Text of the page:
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What happened when a Siberian village gave up alcohol?

By Olga Gertcyk
28 September 2015

In 2012, the residents of Tumul all stopped drinking vodka and other intoxicating drinks as the village went dry...

The letters sayig: 'I love Tumul' you can see at the entrance to the village. Picture: Nurguyana Ivanova

And now locals are healthier and happier than ever before, it seems, and there is no thought of going back to their old ways. The self-imposed ban on selling - and drinking - alcohol  in Tumul village, population 989, in the Sakha Republic (also known as Yakutia), has revolutionised life in this settlement in the Russian Federation's largest, and coldest, region. 

The dry law was introduced after a new head of the local district was elected three years ago, a man called Vasily Alexeyev, with a mission to banish the negative impact of alcoholism. He persuaded local shops to stop selling drink and won a - seemingly - unanimous vote among residents to back the booze ban.

'All the villagers voted for this,' he said. 'People just got together and decided. It's the choice of people who live here, it's their right. If previously we had two or three criminal cases a year, since 2013 the crime rate dropped to zero. There is no crime.'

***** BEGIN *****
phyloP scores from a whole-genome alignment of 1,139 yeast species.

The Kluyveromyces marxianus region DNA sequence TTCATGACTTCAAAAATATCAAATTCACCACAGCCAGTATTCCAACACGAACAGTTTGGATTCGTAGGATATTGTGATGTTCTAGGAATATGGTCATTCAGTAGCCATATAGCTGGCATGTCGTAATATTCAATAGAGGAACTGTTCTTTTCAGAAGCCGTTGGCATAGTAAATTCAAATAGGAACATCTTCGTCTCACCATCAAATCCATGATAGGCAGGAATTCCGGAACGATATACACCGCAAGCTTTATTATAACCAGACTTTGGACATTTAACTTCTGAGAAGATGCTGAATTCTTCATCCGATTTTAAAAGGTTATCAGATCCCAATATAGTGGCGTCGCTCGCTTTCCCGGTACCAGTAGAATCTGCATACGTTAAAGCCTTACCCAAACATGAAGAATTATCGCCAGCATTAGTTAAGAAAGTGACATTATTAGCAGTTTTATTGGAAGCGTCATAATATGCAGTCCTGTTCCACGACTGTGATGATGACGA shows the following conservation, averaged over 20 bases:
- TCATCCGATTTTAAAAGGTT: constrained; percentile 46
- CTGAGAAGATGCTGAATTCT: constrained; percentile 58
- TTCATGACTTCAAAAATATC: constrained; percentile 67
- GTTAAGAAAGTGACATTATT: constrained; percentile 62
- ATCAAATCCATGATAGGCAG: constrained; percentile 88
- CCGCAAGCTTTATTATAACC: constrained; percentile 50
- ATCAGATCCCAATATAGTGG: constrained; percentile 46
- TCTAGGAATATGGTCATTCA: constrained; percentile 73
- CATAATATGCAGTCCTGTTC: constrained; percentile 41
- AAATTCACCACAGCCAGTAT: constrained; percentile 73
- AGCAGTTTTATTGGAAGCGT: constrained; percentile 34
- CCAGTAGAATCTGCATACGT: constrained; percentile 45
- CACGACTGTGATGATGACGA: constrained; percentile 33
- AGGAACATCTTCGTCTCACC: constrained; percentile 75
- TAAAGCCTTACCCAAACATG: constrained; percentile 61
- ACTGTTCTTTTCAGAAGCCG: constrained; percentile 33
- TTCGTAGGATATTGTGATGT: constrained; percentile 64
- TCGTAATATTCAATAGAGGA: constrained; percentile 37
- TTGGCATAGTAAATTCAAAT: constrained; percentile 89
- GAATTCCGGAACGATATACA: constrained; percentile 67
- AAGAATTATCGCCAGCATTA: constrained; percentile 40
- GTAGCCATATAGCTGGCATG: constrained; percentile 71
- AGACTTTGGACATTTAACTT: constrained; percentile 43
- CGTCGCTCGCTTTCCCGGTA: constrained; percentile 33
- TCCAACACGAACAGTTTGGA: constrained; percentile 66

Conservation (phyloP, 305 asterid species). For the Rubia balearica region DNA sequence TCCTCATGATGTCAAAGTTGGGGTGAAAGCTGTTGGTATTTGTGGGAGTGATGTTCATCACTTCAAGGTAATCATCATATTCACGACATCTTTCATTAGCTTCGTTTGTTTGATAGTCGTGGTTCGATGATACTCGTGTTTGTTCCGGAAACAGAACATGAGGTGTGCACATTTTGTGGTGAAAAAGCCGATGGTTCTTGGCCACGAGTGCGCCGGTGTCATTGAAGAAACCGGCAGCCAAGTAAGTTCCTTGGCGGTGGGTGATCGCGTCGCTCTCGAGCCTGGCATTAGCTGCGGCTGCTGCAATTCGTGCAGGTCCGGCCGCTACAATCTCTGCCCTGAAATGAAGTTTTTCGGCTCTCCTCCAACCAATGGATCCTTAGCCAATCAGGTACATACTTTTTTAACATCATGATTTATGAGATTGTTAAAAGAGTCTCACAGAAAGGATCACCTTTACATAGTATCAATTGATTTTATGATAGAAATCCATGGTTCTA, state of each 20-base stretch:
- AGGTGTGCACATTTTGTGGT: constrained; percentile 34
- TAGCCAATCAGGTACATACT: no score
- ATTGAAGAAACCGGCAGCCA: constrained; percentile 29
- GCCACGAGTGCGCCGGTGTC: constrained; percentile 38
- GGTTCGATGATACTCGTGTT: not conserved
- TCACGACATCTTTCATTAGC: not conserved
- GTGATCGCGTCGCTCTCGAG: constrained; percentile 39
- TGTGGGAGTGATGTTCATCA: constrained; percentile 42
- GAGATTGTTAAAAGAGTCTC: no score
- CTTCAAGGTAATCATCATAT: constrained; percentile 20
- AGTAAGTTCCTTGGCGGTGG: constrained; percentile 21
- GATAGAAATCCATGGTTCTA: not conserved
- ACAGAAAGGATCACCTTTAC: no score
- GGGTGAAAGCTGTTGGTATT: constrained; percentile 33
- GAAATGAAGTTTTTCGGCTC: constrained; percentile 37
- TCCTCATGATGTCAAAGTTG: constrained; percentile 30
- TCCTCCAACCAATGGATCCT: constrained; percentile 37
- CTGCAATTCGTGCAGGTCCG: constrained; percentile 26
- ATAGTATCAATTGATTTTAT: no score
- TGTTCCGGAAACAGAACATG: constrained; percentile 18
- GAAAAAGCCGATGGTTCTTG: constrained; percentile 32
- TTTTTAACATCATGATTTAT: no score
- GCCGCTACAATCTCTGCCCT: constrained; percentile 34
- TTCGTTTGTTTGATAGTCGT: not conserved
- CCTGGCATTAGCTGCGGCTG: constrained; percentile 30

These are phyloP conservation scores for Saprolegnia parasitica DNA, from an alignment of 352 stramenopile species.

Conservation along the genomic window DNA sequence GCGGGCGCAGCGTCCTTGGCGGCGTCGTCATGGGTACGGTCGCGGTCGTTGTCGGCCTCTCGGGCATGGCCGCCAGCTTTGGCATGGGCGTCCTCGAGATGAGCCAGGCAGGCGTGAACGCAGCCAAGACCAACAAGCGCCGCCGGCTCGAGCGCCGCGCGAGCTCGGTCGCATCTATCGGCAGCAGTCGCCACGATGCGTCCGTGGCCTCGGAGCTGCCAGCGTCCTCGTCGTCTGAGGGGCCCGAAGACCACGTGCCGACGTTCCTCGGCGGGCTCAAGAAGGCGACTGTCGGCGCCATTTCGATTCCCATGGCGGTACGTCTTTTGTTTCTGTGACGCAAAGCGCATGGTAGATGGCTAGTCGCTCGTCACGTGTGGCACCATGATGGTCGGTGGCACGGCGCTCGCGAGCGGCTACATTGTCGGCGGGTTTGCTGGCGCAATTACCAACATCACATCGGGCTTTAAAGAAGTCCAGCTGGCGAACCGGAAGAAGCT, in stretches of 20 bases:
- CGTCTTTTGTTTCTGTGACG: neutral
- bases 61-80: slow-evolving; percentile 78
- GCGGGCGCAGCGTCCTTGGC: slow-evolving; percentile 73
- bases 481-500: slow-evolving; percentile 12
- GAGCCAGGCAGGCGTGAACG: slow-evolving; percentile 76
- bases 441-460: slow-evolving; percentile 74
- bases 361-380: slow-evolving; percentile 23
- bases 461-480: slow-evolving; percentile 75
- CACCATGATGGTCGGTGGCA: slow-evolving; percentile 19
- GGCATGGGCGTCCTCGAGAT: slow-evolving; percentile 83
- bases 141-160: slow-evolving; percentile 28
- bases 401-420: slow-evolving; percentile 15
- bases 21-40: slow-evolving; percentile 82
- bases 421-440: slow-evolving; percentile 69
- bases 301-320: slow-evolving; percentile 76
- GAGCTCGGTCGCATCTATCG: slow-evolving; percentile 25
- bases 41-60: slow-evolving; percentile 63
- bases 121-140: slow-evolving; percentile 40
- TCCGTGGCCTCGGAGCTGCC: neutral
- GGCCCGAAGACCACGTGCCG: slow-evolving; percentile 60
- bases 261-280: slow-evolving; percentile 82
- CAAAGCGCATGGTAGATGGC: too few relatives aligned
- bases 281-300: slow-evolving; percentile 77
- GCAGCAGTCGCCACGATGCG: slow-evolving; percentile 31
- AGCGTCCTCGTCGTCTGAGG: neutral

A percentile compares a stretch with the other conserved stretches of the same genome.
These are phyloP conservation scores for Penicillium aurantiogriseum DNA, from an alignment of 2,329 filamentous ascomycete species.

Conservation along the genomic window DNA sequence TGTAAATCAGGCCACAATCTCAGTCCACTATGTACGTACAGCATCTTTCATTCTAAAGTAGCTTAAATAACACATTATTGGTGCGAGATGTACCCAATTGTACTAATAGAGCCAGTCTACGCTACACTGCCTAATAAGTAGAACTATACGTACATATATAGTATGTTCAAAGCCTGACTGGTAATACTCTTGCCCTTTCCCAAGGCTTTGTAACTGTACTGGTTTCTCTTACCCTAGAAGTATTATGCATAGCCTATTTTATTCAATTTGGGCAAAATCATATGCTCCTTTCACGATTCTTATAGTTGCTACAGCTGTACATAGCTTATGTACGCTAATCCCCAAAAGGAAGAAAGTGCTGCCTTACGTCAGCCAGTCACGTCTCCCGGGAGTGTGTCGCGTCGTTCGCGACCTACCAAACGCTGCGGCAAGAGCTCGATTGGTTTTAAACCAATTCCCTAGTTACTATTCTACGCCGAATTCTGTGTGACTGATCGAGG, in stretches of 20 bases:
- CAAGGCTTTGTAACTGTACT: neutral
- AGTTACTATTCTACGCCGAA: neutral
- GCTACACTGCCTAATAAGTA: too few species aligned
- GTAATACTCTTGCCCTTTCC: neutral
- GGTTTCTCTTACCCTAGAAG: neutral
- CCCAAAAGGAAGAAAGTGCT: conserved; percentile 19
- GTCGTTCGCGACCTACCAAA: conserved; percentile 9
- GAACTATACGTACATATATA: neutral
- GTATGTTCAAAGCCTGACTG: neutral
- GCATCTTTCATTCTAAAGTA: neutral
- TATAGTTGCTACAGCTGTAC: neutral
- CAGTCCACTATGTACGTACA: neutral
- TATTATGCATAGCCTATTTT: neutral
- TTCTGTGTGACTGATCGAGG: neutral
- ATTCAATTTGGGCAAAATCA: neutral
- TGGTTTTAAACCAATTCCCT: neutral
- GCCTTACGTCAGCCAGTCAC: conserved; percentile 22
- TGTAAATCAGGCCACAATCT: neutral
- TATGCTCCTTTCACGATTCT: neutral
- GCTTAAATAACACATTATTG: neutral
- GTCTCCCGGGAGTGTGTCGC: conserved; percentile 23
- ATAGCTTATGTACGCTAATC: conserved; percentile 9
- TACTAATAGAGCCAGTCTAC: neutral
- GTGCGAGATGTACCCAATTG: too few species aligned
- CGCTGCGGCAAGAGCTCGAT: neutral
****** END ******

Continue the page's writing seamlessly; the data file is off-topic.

Alcohol free village


Alcohol free village

Tumul is a common village, some 230 kilometres north-east of Yakutsk, the regional capital. Pictures: The Siberian Times, Nurguyana Ivanova

This is because 'alcohol was the main reason of all crime' in the past. 'In fact, the refusal to drink alcohol comes entirely from the determination of villagers, he said. 'We banned sales but no-one actually banned drinking. The locals gave up drinking themselves, and choose a healthy lifestyle,' he said. 

Sickness also declined, by 50%, suggesting that many days off work in the past - whatever the actual reason - were driven by alcohol. Now, sports are flourishing in this village, some 230 kilometres north-east of Yakutsk, the regional capital. The local gym has become a focal point in the community, operating now from 5am until 10pm.

Many adults have taken up power walking, while women aged between 40 and 50 have started playing volleyball. Men go in for Parkour and wrestling among many other sports. The fact that adults are active has meant a rise in sports by children and teenagers.